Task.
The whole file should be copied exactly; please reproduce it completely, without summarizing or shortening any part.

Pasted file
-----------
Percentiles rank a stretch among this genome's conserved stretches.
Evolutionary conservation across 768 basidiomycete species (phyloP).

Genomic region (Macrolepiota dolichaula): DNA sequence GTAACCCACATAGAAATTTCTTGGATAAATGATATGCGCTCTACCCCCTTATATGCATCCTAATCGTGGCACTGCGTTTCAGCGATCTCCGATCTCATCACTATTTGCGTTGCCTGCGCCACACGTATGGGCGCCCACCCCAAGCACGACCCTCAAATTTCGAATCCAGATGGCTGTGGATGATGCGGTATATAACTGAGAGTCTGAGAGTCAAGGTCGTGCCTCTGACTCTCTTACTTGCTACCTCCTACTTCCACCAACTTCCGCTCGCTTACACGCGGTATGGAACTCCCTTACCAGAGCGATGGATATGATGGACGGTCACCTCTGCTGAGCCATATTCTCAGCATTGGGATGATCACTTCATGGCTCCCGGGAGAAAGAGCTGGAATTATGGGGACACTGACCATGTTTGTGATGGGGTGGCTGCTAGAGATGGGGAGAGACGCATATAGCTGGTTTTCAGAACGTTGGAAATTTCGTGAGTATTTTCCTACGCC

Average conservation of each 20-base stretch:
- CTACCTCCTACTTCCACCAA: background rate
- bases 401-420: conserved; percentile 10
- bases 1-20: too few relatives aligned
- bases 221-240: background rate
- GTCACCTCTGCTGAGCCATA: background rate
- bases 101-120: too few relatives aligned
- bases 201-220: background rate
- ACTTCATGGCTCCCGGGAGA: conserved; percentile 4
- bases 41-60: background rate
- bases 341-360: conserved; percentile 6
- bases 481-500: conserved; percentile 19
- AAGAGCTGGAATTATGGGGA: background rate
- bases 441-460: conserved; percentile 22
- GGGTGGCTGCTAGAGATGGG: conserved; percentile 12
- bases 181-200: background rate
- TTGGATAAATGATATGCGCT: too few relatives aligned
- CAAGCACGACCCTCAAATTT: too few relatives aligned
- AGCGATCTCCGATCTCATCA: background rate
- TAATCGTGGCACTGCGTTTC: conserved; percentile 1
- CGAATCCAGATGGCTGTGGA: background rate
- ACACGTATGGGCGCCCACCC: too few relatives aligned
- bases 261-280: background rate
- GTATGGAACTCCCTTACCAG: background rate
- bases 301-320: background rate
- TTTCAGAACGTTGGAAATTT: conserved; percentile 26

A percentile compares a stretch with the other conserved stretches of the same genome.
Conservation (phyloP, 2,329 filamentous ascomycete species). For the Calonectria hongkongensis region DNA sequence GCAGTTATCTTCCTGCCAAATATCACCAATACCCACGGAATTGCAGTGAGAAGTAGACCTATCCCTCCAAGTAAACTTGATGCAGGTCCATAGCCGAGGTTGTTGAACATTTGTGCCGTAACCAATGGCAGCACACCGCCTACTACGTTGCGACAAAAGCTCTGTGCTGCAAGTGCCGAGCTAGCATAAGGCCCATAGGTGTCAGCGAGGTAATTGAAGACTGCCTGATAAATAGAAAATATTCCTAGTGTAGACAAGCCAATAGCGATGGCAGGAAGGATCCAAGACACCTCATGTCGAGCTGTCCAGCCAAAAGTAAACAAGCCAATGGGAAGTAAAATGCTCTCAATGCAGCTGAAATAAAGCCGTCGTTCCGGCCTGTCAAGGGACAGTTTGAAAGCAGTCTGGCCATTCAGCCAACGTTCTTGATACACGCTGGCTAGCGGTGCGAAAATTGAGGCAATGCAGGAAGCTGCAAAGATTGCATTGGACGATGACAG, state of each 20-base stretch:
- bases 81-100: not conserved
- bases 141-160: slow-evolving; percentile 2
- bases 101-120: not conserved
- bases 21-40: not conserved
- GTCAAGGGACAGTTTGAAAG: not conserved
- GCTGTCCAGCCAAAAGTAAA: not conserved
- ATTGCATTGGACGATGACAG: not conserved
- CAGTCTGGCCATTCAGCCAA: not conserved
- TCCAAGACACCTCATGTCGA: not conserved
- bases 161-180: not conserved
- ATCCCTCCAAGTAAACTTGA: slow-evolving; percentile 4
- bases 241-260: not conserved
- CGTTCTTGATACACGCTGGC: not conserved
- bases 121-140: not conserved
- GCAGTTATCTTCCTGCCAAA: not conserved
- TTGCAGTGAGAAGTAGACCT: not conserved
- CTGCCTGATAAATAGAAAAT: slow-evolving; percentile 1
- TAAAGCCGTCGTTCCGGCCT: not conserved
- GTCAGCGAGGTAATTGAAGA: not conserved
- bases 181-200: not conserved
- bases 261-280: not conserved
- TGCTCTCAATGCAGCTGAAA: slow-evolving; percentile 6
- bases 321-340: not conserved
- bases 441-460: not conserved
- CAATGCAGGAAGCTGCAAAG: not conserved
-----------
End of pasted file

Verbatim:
Percentiles rank a stretch among this genome's conserved stretches.
Evolutionary conservation across 768 basidiomycete species (phyloP).

Genomic region (Macrolepiota dolichaula): DNA sequence GTAACCCACATAGAAATTTCTTGGATAAATGATATGCGCTCTACCCCCTTATATGCATCCTAATCGTGGCACTGCGTTTCAGCGATCTCCGATCTCATCACTATTTGCGTTGCCTGCGCCACACGTATGGGCGCCCACCCCAAGCACGACCCTCAAATTTCGAATCCAGATGGCTGTGGATGATGCGGTATATAACTGAGAGTCTGAGAGTCAAGGTCGTGCCTCTGACTCTCTTACTTGCTACCTCCTACTTCCACCAACTTCCGCTCGCTTACACGCGGTATGGAACTCCCTTACCAGAGCGATGGATATGATGGACGGTCACCTCTGCTGAGCCATATTCTCAGCATTGGGATGATCACTTCATGGCTCCCGGGAGAAAGAGCTGGAATTATGGGGACACTGACCATGTTTGTGATGGGGTGGCTGCTAGAGATGGGGAGAGACGCATATAGCTGGTTTTCAGAACGTTGGAAATTTCGTGAGTATTTTCCTACGCC

Average conservation of each 20-base stretch:
- CTACCTCCTACTTCCACCAA: background rate
- bases 401-420: conserved; percentile 10
- bases 1-20: too few relatives aligned
- bases 221-240: background rate
- GTCACCTCTGCTGAGCCATA: background rate
- bases 101-120: too few relatives aligned
- bases 201-220: background rate
- ACTTCATGGCTCCCGGGAGA: conserved; percentile 4
- bases 41-60: background rate
- bases 341-360: conserved; percentile 6
- bases 481-500: conserved; percentile 19
- AAGAGCTGGAATTATGGGGA: background rate
- bases 441-460: conserved; percentile 22
- GGGTGGCTGCTAGAGATGGG: conserved; percentile 12
- bases 181-200: background rate
- TTGGATAAATGATATGCGCT: too few relatives aligned
- CAAGCACGACCCTCAAATTT: too few relatives aligned
- AGCGATCTCCGATCTCATCA: background rate
- TAATCGTGGCACTGCGTTTC: conserved; percentile 1
- CGAATCCAGATGGCTGTGGA: background rate
- ACACGTATGGGCGCCCACCC: too few relatives aligned
- bases 261-280: background rate
- GTATGGAACTCCCTTACCAG: background rate
- bases 301-320: background rate
- TTTCAGAACGTTGGAAATTT: conserved; percentile 26

A percentile compares a stretch with the other conserved stretches of the same genome.
Conservation (phyloP, 2,329 filamentous ascomycete species). For the Calonectria hongkongensis region DNA sequence GCAGTTATCTTCCTGCCAAATATCACCAATACCCACGGAATTGCAGTGAGAAGTAGACCTATCCCTCCAAGTAAACTTGATGCAGGTCCATAGCCGAGGTTGTTGAACATTTGTGCCGTAACCAATGGCAGCACACCGCCTACTACGTTGCGACAAAAGCTCTGTGCTGCAAGTGCCGAGCTAGCATAAGGCCCATAGGTGTCAGCGAGGTAATTGAAGACTGCCTGATAAATAGAAAATATTCCTAGTGTAGACAAGCCAATAGCGATGGCAGGAAGGATCCAAGACACCTCATGTCGAGCTGTCCAGCCAAAAGTAAACAAGCCAATGGGAAGTAAAATGCTCTCAATGCAGCTGAAATAAAGCCGTCGTTCCGGCCTGTCAAGGGACAGTTTGAAAGCAGTCTGGCCATTCAGCCAACGTTCTTGATACACGCTGGCTAGCGGTGCGAAAATTGAGGCAATGCAGGAAGCTGCAAAGATTGCATTGGACGATGACAG, state of each 20-base stretch:
- bases 81-100: not conserved
- bases 141-160: slow-evolving; percentile 2
- bases 101-120: not conserved
- bases 21-40: not conserved
- GTCAAGGGACAGTTTGAAAG: not conserved
- GCTGTCCAGCCAAAAGTAAA: not conserved
- ATTGCATTGGACGATGACAG: not conserved
- CAGTCTGGCCATTCAGCCAA: not conserved
- TCCAAGACACCTCATGTCGA: not conserved
- bases 161-180: not conserved
- ATCCCTCCAAGTAAACTTGA: slow-evolving; percentile 4
- bases 241-260: not conserved
- CGTTCTTGATACACGCTGGC: not conserved
- bases 121-140: not conserved
- GCAGTTATCTTCCTGCCAAA: not conserved
- TTGCAGTGAGAAGTAGACCT: not conserved
- CTGCCTGATAAATAGAAAAT: slow-evolving; percentile 1
- TAAAGCCGTCGTTCCGGCCT: not conserved
- GTCAGCGAGGTAATTGAAGA: not conserved
- bases 181-200: not conserved
- bases 261-280: not conserved
- TGCTCTCAATGCAGCTGAAA: slow-evolving; percentile 6
- bases 321-340: not conserved
- bases 441-460: not conserved
- CAATGCAGGAAGCTGCAAAG: not conserved